2. From building to quarter: The object oriented focus in climate protection (e.g. retrofitting of single buildings) has to be translated in a more quarter oriented approach.
  3. Efficient energy supply towards transformation of urban infrastructures: Transformation of supply systems towards sustainable infrastructure have to put in the focus of planning activities
  4. From climate protection to integrated approaches: Combination of climate protection, climate adaptation and resource efficiency have to be more in the focus of sustainable spatial developments
  5. From the city in the region: Extending the municipal/local perspective to regional governance structures.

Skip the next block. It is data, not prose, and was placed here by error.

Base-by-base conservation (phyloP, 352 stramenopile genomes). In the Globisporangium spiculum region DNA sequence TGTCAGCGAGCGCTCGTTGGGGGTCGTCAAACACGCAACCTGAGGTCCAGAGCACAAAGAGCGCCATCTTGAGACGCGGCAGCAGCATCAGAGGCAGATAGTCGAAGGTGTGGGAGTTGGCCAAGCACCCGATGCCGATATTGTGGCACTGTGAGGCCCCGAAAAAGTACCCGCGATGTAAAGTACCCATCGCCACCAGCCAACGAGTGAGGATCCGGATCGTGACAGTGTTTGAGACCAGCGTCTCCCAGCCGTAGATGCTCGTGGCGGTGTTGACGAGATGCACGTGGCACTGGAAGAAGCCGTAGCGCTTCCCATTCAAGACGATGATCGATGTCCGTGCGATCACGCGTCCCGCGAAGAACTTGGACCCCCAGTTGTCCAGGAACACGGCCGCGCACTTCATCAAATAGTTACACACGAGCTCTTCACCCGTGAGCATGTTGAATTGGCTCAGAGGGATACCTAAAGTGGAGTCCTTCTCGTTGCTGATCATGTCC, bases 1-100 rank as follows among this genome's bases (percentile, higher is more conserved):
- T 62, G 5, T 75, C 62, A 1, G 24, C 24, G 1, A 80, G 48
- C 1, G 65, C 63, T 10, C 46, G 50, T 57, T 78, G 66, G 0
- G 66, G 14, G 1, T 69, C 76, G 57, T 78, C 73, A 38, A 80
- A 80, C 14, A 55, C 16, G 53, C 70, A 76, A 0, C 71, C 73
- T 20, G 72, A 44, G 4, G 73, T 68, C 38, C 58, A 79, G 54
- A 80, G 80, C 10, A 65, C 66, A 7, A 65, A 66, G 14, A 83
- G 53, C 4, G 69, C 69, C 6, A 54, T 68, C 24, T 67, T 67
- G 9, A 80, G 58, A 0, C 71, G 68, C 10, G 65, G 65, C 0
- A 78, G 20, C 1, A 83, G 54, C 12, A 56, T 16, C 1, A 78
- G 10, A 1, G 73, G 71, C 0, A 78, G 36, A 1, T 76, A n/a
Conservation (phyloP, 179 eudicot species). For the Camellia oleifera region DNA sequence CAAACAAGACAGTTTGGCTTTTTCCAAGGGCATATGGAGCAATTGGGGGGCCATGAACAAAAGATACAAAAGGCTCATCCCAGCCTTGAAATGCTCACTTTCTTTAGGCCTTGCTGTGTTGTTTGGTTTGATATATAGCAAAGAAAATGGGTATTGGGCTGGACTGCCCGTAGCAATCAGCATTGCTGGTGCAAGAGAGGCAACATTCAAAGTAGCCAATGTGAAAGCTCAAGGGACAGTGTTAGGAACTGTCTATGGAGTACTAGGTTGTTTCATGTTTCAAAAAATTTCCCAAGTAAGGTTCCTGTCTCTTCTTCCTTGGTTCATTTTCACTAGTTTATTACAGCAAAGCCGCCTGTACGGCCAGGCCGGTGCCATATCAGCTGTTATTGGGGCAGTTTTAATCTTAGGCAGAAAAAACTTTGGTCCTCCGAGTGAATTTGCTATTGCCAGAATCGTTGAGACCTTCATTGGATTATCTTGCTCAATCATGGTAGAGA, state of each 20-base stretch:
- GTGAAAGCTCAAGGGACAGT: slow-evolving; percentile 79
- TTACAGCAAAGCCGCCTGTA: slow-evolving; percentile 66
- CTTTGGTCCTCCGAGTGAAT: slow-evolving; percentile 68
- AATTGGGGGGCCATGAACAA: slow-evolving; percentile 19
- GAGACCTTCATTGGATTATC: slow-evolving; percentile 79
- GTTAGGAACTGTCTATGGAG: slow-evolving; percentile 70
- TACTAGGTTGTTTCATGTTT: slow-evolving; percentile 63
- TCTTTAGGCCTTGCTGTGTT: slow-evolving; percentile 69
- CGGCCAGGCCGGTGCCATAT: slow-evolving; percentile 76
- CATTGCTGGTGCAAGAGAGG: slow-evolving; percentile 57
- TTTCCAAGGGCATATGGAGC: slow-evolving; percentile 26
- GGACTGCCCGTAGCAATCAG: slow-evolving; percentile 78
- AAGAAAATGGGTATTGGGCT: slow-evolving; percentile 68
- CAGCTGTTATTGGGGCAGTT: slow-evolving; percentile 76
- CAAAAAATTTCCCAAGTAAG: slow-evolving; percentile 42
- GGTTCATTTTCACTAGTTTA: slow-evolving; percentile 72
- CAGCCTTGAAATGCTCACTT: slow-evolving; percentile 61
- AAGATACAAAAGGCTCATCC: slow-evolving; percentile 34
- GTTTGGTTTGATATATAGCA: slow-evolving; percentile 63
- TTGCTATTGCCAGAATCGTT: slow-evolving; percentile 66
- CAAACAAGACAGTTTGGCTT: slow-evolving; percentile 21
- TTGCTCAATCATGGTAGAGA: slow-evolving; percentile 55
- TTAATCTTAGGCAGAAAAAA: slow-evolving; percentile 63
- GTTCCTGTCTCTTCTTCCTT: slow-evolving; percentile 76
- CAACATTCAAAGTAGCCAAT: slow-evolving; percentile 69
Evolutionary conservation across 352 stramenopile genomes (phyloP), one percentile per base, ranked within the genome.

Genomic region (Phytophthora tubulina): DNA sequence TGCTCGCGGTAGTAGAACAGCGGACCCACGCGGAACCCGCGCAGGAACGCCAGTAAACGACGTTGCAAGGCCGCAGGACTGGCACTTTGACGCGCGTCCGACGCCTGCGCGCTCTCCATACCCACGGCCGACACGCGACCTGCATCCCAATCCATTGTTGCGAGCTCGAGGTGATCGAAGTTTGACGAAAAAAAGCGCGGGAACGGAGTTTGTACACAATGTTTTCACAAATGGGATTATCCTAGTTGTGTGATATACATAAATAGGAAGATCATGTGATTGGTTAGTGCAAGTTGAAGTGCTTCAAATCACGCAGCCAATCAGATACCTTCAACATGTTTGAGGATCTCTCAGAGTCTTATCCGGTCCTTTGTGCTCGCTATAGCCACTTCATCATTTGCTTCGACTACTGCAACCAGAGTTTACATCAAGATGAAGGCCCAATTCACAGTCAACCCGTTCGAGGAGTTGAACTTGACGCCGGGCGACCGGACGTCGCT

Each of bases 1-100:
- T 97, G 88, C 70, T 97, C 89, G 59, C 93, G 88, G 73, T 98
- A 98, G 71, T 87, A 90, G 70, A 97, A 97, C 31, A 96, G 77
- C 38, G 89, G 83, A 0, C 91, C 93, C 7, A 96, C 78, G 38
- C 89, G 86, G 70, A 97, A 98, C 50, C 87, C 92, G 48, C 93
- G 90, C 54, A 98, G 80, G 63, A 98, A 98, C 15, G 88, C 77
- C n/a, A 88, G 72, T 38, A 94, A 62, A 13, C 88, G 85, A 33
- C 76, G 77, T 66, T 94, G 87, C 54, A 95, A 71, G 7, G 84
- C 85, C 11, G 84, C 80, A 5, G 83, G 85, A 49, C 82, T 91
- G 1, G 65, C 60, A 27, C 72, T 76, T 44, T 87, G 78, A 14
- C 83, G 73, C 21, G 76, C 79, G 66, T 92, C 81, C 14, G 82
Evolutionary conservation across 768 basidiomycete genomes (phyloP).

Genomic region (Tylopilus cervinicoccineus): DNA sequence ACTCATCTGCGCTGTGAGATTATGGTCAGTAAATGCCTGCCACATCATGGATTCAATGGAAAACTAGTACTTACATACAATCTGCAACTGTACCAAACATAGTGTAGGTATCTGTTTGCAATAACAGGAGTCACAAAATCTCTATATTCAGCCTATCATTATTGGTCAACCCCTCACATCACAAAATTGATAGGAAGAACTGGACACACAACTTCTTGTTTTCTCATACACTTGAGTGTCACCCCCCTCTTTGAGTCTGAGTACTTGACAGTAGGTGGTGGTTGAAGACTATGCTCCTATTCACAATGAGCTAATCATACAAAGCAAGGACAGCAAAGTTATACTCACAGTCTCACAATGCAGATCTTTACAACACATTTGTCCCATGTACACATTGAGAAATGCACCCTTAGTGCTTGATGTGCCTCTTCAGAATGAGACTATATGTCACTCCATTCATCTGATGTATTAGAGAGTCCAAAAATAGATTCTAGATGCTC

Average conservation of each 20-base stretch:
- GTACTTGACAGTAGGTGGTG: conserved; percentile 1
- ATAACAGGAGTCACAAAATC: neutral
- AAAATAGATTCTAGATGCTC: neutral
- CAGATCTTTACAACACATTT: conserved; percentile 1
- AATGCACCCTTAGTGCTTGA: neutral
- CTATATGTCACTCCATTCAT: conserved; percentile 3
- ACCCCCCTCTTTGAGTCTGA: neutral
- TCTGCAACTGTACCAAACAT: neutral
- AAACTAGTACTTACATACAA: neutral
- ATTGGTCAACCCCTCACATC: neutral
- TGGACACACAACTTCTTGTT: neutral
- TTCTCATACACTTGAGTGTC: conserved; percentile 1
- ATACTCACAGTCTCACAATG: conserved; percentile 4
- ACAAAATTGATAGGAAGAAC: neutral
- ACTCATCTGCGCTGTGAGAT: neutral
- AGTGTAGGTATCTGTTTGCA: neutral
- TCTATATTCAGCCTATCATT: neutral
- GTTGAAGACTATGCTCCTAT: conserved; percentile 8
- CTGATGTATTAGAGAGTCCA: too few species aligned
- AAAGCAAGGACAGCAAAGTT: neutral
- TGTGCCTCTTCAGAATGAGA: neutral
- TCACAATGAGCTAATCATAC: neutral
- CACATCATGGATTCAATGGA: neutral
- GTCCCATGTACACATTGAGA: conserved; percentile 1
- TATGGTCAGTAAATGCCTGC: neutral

Good Practice Examples

The Planning and Climate Change Coalition Case Study sets out exemplar legislative and policy context for action on climate change, and offers principles and good practice which local authorities and communities may find helpful in preparing plans and implementing them through development management.

The PCCC guide ‘Planning for Climate Change – Guidance for Local Authorities’ can also be downloaded from here - http://www.tcpa.org.uk/pages/planning-for-climate-change-guidance-for-local-authorities-2012.html

Links, literature:

Related presentation at SPECIAL Training Week in Berlin/Germany, September 2013

German Climate Protection Initiative and Funding System by Katharina Voss, Federal Ministry for the Environment, Nature Conservation and Nuclear Safety, Berlin

Related presentation at Project Management UK Training Week UK, April 2013

Climate Change, Energy Policy and Planning - Kate Henderson, Chief Executive and Dr Hugh Ellis, Chief Planner, TCPA